U-M student draws on personal experience for prosthetics research

 

ANN ARBOR—The Rehabilitation Biomechanics Laboratory at the University of Michigan looks part playground, part film studio, part bionic woman.

A mechanical foot sliced off cleanly at the ankle sits on a shelf—a prosthesis for testing. Twenty cameras on tripods of various heights are aimed toward the center of the room at a cluster of random objects: A door that opens into nothing. A desk phone on a table. A pitcher of water and a glass. A chair. A long, shallow sandbox.

Actually, these objects aren't random at all, explains U-M doctoral student Susannah Engdahl. They've been carefully selected to measure and compare the range of motion of people who use prosthetics against those who don't.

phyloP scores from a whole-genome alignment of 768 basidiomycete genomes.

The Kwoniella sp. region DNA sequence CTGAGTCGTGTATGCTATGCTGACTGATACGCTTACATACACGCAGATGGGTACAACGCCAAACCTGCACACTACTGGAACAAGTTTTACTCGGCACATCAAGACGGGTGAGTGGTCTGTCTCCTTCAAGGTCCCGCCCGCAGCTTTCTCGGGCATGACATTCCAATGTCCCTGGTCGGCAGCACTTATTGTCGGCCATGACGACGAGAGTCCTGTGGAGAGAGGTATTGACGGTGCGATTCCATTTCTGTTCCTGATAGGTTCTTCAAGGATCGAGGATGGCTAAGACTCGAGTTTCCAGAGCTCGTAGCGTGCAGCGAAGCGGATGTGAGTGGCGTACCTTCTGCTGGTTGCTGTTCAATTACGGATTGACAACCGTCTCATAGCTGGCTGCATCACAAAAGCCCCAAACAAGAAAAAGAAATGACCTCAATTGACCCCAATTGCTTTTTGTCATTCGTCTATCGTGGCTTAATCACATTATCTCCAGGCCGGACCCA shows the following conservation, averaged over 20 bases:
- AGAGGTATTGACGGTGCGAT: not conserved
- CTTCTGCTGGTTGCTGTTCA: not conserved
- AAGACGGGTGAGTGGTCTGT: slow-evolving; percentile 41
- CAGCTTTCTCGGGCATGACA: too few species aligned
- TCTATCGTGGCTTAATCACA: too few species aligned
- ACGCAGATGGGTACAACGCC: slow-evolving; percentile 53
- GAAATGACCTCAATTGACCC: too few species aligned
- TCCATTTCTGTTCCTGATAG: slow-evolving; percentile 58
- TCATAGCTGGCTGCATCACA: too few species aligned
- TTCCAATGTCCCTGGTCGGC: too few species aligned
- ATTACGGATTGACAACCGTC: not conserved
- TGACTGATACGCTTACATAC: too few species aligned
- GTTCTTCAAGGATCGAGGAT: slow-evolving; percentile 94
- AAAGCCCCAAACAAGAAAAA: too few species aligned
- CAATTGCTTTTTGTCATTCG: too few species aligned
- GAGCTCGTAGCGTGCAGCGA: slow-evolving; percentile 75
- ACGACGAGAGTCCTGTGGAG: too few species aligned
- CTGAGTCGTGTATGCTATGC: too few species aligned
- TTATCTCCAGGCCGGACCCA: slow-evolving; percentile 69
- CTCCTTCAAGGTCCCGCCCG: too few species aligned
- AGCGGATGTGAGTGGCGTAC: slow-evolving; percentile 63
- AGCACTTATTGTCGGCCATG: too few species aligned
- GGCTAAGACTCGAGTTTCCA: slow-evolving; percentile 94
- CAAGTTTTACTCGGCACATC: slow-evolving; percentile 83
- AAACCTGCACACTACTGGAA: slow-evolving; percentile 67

This is Engdahl's area of research, and her own disability has proven helpful in setting up these experiments. Engdahl is missing both hands and most of both feet.

She shrugs and sips her coffee:

"I was born this way. The doctors never nailed down a cause."

Engdahl, 25, earned her bachelor's degree at Wittenberg University in Ohio, and says she decided on the U-M program in biomedical engineering because it "hit all the checkmarks"—health, math, science and the human body.

"Biomedical engineering is a broad field and prosthetics stood out because I already knew how important prosthetics can be in improving quality of life," Engdahl says.

She has been in U-M faculty member Deanna Gates' Rehabilitation Biomechanics Laboratory for three years. Part of the School of Kinesiology, the lab is tucked in the basement of the Central Campus Recreation Building in a converted racquetball court that still feels faintly humid.